A bit late in the day with just 12 of my 601 all-time Munro Tops left to do and Slioch waiting for 30 May but, prompted by Robin Campbell’s receipt of the Scottish Award for Excellence in Mountain Culture at last month’s Fort William Mountain Festival, I’ve finally bought and read The Munroist’s Companion. And predictably found much of interest there, not least (given the roots of my ‘purist’ approach in concerns with what’s listed in what category, or indeed at all) in David Purchase’s essay On the Classification of Mountains: a graphical approach, where he proposes well-considered objective criteria for distinguishing between Munros and Tops that would keep the list close to its current shape while removing all the obvious anomalies. So, while I’ve no time for inadequate web/media statements like ‘there are 282 mountains over 3,000ft in Scotland’ (contentious!) and still regard just the 282 (or 284, 276 or whatever it happens to be at the time) as ‘Munro-lite’, I might qualify that by suggesting that adding just Purchase’s nine remaining promotion candidates to a current ‘full-Munro-only’ round of 282 removes the worst of the ‘lite’. Do Glas Leathad Beag, the Affric Sgurr na Lapaich, Sail Mhor and Coinneach Mhor on Beinn Eighe, Stob na Doire on the big Buachaille, Cairn Lochan, Beinn Iutharn Bheag, Sgor Choinnich (Corrour Forest) and Creag Dubh (Mullardoch) and you’ve got a pretty good baseline for 291 ‘mountains’. Demote Carn Ghluasaid (which Purchase recommends but you can’t leave out so long as it’s still listed!) and you’ve got 290. All water off a duck’s back to me when I’m sticking to my 601, but surprising how little still needs changing to arrive at a decently objective list!
Might just add that I’m with Campbell on completion/compleation and expect to be completing (not compleating) on 30 May:
The use of Compleation strikes me as twee, or should be it be twea, and I have studiously avoided and expunged it in favour of completion.
His quote, my italics… very funny! :-)
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Last Sunday I fell into a pile of bricks, slabs and back wall trying to do without a ladder where I needed one but lazily thought access looked tight without moving a few bits and pieces first. Which, quite apart from serving me right by leaving me with a bashed coccyx, rather messed up my running plans by ruling out Sunday (hurt too much!), Monday and Tuesday (too busy with work, but probably still hurt too much?) to start picking up the pieces again on a fine Wednesday evening. But I’ve still managed to ‘run’ every day since without hurting myself much more beyond the occasional jarring slip, so was able to make something of the further spring-like weather this weekend on a couple of circuits beyond my typical winter evening fare…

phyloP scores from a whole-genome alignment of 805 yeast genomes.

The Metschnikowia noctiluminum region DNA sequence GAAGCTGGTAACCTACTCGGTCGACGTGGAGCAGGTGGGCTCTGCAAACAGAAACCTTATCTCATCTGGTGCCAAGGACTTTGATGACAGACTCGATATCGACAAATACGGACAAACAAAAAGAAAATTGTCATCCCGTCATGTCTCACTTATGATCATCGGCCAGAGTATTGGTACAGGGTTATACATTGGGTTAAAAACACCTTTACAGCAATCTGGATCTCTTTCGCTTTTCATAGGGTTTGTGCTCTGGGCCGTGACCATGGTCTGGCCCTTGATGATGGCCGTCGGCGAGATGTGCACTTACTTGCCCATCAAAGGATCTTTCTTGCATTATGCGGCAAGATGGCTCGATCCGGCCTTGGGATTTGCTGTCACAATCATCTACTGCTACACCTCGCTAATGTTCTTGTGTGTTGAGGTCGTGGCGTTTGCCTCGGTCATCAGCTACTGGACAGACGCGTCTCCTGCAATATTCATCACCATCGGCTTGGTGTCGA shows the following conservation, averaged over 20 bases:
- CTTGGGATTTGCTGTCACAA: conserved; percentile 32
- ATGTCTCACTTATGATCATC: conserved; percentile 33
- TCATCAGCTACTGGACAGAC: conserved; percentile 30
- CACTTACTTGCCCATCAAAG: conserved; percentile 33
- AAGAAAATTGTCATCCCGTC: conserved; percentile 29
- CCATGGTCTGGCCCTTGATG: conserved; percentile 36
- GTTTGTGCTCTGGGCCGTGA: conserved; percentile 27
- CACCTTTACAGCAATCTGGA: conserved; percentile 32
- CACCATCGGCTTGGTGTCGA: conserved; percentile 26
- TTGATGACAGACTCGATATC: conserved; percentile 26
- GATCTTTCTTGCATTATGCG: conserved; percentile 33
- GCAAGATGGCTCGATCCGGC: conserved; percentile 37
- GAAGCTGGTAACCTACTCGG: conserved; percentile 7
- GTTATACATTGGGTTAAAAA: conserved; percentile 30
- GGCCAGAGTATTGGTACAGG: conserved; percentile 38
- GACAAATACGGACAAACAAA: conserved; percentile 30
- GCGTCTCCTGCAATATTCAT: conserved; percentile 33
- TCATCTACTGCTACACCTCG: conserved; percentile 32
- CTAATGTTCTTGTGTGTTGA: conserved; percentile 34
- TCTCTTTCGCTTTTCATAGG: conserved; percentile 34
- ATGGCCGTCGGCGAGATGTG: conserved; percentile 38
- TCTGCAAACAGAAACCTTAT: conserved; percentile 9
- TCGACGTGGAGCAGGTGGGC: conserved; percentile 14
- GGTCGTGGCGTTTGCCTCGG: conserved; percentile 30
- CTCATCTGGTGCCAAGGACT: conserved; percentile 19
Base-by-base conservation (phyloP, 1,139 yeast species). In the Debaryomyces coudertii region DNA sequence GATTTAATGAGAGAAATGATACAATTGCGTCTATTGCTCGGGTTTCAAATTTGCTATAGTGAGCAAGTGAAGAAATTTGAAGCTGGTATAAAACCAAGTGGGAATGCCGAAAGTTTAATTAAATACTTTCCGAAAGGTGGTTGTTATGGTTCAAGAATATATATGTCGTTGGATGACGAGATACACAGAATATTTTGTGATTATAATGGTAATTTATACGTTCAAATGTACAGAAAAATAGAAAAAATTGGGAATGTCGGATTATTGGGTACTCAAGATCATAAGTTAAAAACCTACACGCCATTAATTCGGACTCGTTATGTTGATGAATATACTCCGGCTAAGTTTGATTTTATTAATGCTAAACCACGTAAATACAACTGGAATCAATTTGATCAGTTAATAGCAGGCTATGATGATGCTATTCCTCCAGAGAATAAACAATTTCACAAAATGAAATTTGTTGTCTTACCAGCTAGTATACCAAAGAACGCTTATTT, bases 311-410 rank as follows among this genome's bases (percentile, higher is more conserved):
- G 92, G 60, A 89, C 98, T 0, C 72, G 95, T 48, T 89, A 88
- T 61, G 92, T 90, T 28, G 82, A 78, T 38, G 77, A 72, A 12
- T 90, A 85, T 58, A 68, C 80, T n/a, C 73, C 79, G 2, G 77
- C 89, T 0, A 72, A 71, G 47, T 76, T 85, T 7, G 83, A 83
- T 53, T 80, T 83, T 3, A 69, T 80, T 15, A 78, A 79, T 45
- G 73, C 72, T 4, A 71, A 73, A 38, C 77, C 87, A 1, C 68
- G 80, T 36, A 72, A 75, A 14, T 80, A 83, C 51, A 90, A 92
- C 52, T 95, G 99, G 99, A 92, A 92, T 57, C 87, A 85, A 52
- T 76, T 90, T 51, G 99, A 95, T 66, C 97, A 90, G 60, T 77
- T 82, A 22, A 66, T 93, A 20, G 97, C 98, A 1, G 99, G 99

So yesterday Marie Meldrum came down from the Fort and we had a relaxed ‘run’ (paced for my coccyx and her MTB race today) over Glas Bheinn and Beinn na Cloiche to return by the monument and Ciaran Path, narrowly missing Karl Zeiner on Glas Bheinn but later meeting Kelly, Matthew and the boys down below the German Camp.
No real surprises for me from a lovely day on familiar ground except some still substantial cornices on Glas Bheinn, but how nice to see Marie (who’s not run from Kinlochleven so often) enthralled by the magic of stunning views from new territory and apparently enjoying my running (no pun!) commentary on the distant hills and nearer sights too!
So where could I go in still somewhat injured state for a decent, but not too strenuous, follow-up today? Well, having been inspired by Marie’s enthusiasm for the classic U-shaped valley of the Lairig Gartain (visible centre background of the ‘Beinn na Cloiche’ photo), why not head down for double U-shaped fun in a repeat of the Two Lairigs? So that’s what I did, with the four ‘circuit-order’ summit photos (Lairig Eilde looking towards Glen Coe and Glen Etive followed by Lairig Gartain looking towards Glen Etive and Glen Coe) taken to show them close-up in the full expectation of being told I have to do it again soon…
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While a full weekend in Kirriemuir with Saturday ascent of Mayar and Driesh might have been nice had I been free to go sooner, it might equally have been too wet and windy even that far east to enjoy and would certainly have resulted in missing the excitement of the river engorged beyond anything I’ve seen in 25 years of Kinlochleven life, as photographed on my way out at c.2:00pm…
But, despite the prevailing wet’n’windiness everywhere west, road east blocked at Loch Iubhair by full-width flood deep enough to produce ‘bow waves’ from the single-file traffic and River Dochart through the bridge at Killin looking perhaps even wilder than the Leven back home, escape to the east was duly accomplished in time to be admiring Campbell and Jillian’s new roof before dinner.
So Mayar and Driesh with Campbell had been on the agenda for some time but, delayed by the wait for coincidence of mutually convenient time, weather and a roofed house with room to put me up, now become my final Munros bar Fisherfield and Slioch. And, modest summits as they are, proving a delightful walk (which should also make a great wee hill run) by Campbell’s recommended ascent route of Corrie Fee, where you pop out of the forest to a flat floor to give Coire Gabhail a run for its money in the ‘surprisingly striking’ stakes and the classic icefall of Look C Gully (now thawed to an unclimbable dribble between Campbell and the more obvious B Gully towards the left of first photo below) seeming good reason to return at some appropriate time… which surely won’t be this year despite the ‘four seasons in one day’ sampler giving us everything (rain, sun, hail, sun, snow, sun) bar the colder cold and mid-level freeze/thaw cycles necessary to refreeze and fatten it up!
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